I’ve been cleaning my office since I’m now, temporarily, working from home with my full work setup here… I’ve come across a whole bunch of old stuff that I never threw away… Most of this was collected at Internet World in 1994, but some is as “new” as 1996.
I’ll start off with the cool one:
Ahhh… the days when it was still called Mozilla in something other than the User-Agent and the moz was all over their gray site. Them’s the days. In cleaning out my office I’ve collected up seven of these guys. I might be convinced to give away a few of these pins. :-)
Oddly, I’ve not even been able to find another picture of one of these online. Strange.
Back then the Internet wasn’t the killer app yet — you still had to sell it.
Speaking of Mozilla, er, Netscape — I remember when I ponied up my $10 for a legit copy of the software. You were supposed to pay for it back then.
I still have a computer or two built that have a floppy drive in it. Not that they’re turned on or anything — or that they could even run the software!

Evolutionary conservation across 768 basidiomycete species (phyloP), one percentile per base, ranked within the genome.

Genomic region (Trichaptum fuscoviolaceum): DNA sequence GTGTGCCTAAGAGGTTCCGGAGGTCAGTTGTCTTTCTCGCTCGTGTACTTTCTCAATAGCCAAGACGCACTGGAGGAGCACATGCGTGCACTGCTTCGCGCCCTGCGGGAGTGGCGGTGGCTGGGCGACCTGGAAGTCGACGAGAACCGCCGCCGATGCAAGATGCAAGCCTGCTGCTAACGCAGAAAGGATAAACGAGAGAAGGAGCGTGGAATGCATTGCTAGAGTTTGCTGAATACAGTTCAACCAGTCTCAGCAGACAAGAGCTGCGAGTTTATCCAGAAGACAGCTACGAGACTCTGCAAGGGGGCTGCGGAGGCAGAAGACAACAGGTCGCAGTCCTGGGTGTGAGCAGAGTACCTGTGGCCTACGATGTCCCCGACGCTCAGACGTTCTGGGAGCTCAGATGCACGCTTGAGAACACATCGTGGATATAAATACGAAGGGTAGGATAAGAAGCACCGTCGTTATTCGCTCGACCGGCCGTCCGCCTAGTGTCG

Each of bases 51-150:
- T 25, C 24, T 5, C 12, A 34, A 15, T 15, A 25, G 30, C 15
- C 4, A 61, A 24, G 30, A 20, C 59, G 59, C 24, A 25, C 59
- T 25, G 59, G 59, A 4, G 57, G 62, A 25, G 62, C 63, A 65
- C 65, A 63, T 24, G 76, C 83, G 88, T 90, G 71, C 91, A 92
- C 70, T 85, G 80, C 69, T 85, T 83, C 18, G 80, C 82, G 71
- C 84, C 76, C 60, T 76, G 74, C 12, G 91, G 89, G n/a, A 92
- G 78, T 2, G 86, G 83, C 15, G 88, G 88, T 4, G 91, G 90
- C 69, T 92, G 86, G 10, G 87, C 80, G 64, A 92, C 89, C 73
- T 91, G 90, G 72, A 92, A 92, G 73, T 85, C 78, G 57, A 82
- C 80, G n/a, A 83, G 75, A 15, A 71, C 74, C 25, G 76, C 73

This is from the era when Microsoft shipped IE1.0 for a few brief months.
More buttons from the show:
I’ll close up with a collection of various ISP disks I dug up — and a special disk that I managed to mess up a bit…
Remember Mosaic? Did you know it could come in a box?
Who hasn’t spilled something on a floppy… I remember those days if something untoward happened to a floppy the first thing to do was exactly what they told you not to do: wash it off. If I recall I was able to get the data off the disk before it went poof forever — if you look closely you’ll see the clear tape that’s now holding it together.
The Pepsi spilled on in and I immediately pried the case open and washed it off under some running water; both the case and the floppy inside were cleaned. I gingerly patted it dry with a paper towel and reassembled it. It read one last time. But one time was enough. :-D
I’ll close out with an anachronism:
This was likely around ’96 or so. Microsoft was integrating cryptography into their OS for the first time and I was selected to be part f the beta program. I think I still might have the disc, but it’s long been separated from the case. Back then, and even now, strong cryptography is treated like a munition. It’s dumb because everyone has access to the algorithms, but somehow the compiled bits are magic.